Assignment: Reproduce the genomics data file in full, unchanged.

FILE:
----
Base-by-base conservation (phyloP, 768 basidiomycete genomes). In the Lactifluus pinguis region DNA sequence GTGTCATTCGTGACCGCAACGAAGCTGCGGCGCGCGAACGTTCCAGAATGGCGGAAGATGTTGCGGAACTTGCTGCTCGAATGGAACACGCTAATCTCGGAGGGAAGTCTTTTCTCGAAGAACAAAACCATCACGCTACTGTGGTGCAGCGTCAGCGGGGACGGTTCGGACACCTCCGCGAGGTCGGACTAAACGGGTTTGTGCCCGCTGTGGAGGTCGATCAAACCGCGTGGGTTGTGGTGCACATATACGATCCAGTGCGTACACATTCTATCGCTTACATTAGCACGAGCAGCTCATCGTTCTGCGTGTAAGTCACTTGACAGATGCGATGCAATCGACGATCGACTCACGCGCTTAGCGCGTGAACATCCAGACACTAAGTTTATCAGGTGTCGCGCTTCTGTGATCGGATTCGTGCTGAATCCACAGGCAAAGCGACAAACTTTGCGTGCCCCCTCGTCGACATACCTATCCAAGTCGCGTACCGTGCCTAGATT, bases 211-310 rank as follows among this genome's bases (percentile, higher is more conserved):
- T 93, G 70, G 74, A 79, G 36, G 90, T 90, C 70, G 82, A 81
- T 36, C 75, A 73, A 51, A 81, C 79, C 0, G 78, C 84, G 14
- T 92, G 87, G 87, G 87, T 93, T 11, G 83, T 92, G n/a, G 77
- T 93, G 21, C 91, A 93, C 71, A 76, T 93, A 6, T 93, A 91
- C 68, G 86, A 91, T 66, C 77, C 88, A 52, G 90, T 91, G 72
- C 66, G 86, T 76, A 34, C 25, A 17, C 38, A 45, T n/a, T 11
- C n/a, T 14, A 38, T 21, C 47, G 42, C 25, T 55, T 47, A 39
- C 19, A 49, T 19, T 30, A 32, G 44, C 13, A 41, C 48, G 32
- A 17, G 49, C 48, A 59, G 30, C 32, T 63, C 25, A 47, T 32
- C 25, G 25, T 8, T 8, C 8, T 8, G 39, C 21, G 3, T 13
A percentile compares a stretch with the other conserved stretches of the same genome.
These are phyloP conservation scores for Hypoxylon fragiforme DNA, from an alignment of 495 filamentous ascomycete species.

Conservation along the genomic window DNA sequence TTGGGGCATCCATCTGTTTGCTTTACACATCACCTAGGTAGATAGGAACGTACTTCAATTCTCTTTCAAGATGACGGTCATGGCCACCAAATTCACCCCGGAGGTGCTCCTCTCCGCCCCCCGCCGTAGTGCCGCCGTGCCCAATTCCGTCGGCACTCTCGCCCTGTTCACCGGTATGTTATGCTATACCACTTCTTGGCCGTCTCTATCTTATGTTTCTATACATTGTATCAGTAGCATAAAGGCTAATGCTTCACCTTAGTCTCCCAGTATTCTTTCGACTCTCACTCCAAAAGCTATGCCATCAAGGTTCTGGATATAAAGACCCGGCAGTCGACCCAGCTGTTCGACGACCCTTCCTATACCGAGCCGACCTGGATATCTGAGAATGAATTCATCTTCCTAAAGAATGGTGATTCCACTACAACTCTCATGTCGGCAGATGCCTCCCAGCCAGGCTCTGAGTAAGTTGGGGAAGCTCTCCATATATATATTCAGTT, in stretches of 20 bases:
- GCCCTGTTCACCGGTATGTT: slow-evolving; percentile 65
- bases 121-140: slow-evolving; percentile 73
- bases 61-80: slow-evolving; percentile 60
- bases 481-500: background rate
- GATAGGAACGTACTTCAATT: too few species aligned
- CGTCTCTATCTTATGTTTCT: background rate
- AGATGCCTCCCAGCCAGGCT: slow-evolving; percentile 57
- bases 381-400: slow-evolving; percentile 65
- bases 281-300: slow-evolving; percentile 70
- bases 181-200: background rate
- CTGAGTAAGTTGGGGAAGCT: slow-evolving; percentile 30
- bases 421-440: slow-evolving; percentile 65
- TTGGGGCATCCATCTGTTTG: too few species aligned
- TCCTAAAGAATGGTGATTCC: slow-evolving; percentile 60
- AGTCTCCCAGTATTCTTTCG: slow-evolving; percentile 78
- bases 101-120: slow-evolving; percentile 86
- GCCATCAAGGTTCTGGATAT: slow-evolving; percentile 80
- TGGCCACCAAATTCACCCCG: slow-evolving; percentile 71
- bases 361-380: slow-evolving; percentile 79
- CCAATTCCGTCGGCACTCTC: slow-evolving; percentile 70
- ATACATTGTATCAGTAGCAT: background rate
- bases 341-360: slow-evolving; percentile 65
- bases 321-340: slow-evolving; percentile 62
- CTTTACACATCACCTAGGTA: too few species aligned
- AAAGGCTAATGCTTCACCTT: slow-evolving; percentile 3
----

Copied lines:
Base-by-base conservation (phyloP, 768 basidiomycete genomes). In the Lactifluus pinguis region DNA sequence GTGTCATTCGTGACCGCAACGAAGCTGCGGCGCGCGAACGTTCCAGAATGGCGGAAGATGTTGCGGAACTTGCTGCTCGAATGGAACACGCTAATCTCGGAGGGAAGTCTTTTCTCGAAGAACAAAACCATCACGCTACTGTGGTGCAGCGTCAGCGGGGACGGTTCGGACACCTCCGCGAGGTCGGACTAAACGGGTTTGTGCCCGCTGTGGAGGTCGATCAAACCGCGTGGGTTGTGGTGCACATATACGATCCAGTGCGTACACATTCTATCGCTTACATTAGCACGAGCAGCTCATCGTTCTGCGTGTAAGTCACTTGACAGATGCGATGCAATCGACGATCGACTCACGCGCTTAGCGCGTGAACATCCAGACACTAAGTTTATCAGGTGTCGCGCTTCTGTGATCGGATTCGTGCTGAATCCACAGGCAAAGCGACAAACTTTGCGTGCCCCCTCGTCGACATACCTATCCAAGTCGCGTACCGTGCCTAGATT, bases 211-310 rank as follows among this genome's bases (percentile, higher is more conserved):
- T 93, G 70, G 74, A 79, G 36, G 90, T 90, C 70, G 82, A 81
- T 36, C 75, A 73, A 51, A 81, C 79, C 0, G 78, C 84, G 14
- T 92, G 87, G 87, G 87, T 93, T 11, G 83, T 92, G n/a, G 77
- T 93, G 21, C 91, A 93, C 71, A 76, T 93, A 6, T 93, A 91
- C 68, G 86, A 91, T 66, C 77, C 88, A 52, G 90, T 91, G 72
- C 66, G 86, T 76, A 34, C 25, A 17, C 38, A 45, T n/a, T 11
- C n/a, T 14, A 38, T 21, C 47, G 42, C 25, T 55, T 47, A 39
- C 19, A 49, T 19, T 30, A 32, G 44, C 13, A 41, C 48, G 32
- A 17, G 49, C 48, A 59, G 30, C 32, T 63, C 25, A 47, T 32
- C 25, G 25, T 8, T 8, C 8, T 8, G 39, C 21, G 3, T 13
A percentile compares a stretch with the other conserved stretches of the same genome.
These are phyloP conservation scores for Hypoxylon fragiforme DNA, from an alignment of 495 filamentous ascomycete species.

Conservation along the genomic window DNA sequence TTGGGGCATCCATCTGTTTGCTTTACACATCACCTAGGTAGATAGGAACGTACTTCAATTCTCTTTCAAGATGACGGTCATGGCCACCAAATTCACCCCGGAGGTGCTCCTCTCCGCCCCCCGCCGTAGTGCCGCCGTGCCCAATTCCGTCGGCACTCTCGCCCTGTTCACCGGTATGTTATGCTATACCACTTCTTGGCCGTCTCTATCTTATGTTTCTATACATTGTATCAGTAGCATAAAGGCTAATGCTTCACCTTAGTCTCCCAGTATTCTTTCGACTCTCACTCCAAAAGCTATGCCATCAAGGTTCTGGATATAAAGACCCGGCAGTCGACCCAGCTGTTCGACGACCCTTCCTATACCGAGCCGACCTGGATATCTGAGAATGAATTCATCTTCCTAAAGAATGGTGATTCCACTACAACTCTCATGTCGGCAGATGCCTCCCAGCCAGGCTCTGAGTAAGTTGGGGAAGCTCTCCATATATATATTCAGTT, in stretches of 20 bases:
- GCCCTGTTCACCGGTATGTT: slow-evolving; percentile 65
- bases 121-140: slow-evolving; percentile 73
- bases 61-80: slow-evolving; percentile 60
- bases 481-500: background rate
- GATAGGAACGTACTTCAATT: too few species aligned
- CGTCTCTATCTTATGTTTCT: background rate
- AGATGCCTCCCAGCCAGGCT: slow-evolving; percentile 57
- bases 381-400: slow-evolving; percentile 65
- bases 281-300: slow-evolving; percentile 70
- bases 181-200: background rate
- CTGAGTAAGTTGGGGAAGCT: slow-evolving; percentile 30
- bases 421-440: slow-evolving; percentile 65
- TTGGGGCATCCATCTGTTTG: too few species aligned
- TCCTAAAGAATGGTGATTCC: slow-evolving; percentile 60
- AGTCTCCCAGTATTCTTTCG: slow-evolving; percentile 78
- bases 101-120: slow-evolving; percentile 86
- GCCATCAAGGTTCTGGATAT: slow-evolving; percentile 80
- TGGCCACCAAATTCACCCCG: slow-evolving; percentile 71
- bases 361-380: slow-evolving; percentile 79
- CCAATTCCGTCGGCACTCTC: slow-evolving; percentile 70
- ATACATTGTATCAGTAGCAT: background rate
- bases 341-360: slow-evolving; percentile 65
- bases 321-340: slow-evolving; percentile 62
- CTTTACACATCACCTAGGTA: too few species aligned
- AAAGGCTAATGCTTCACCTT: slow-evolving; percentile 3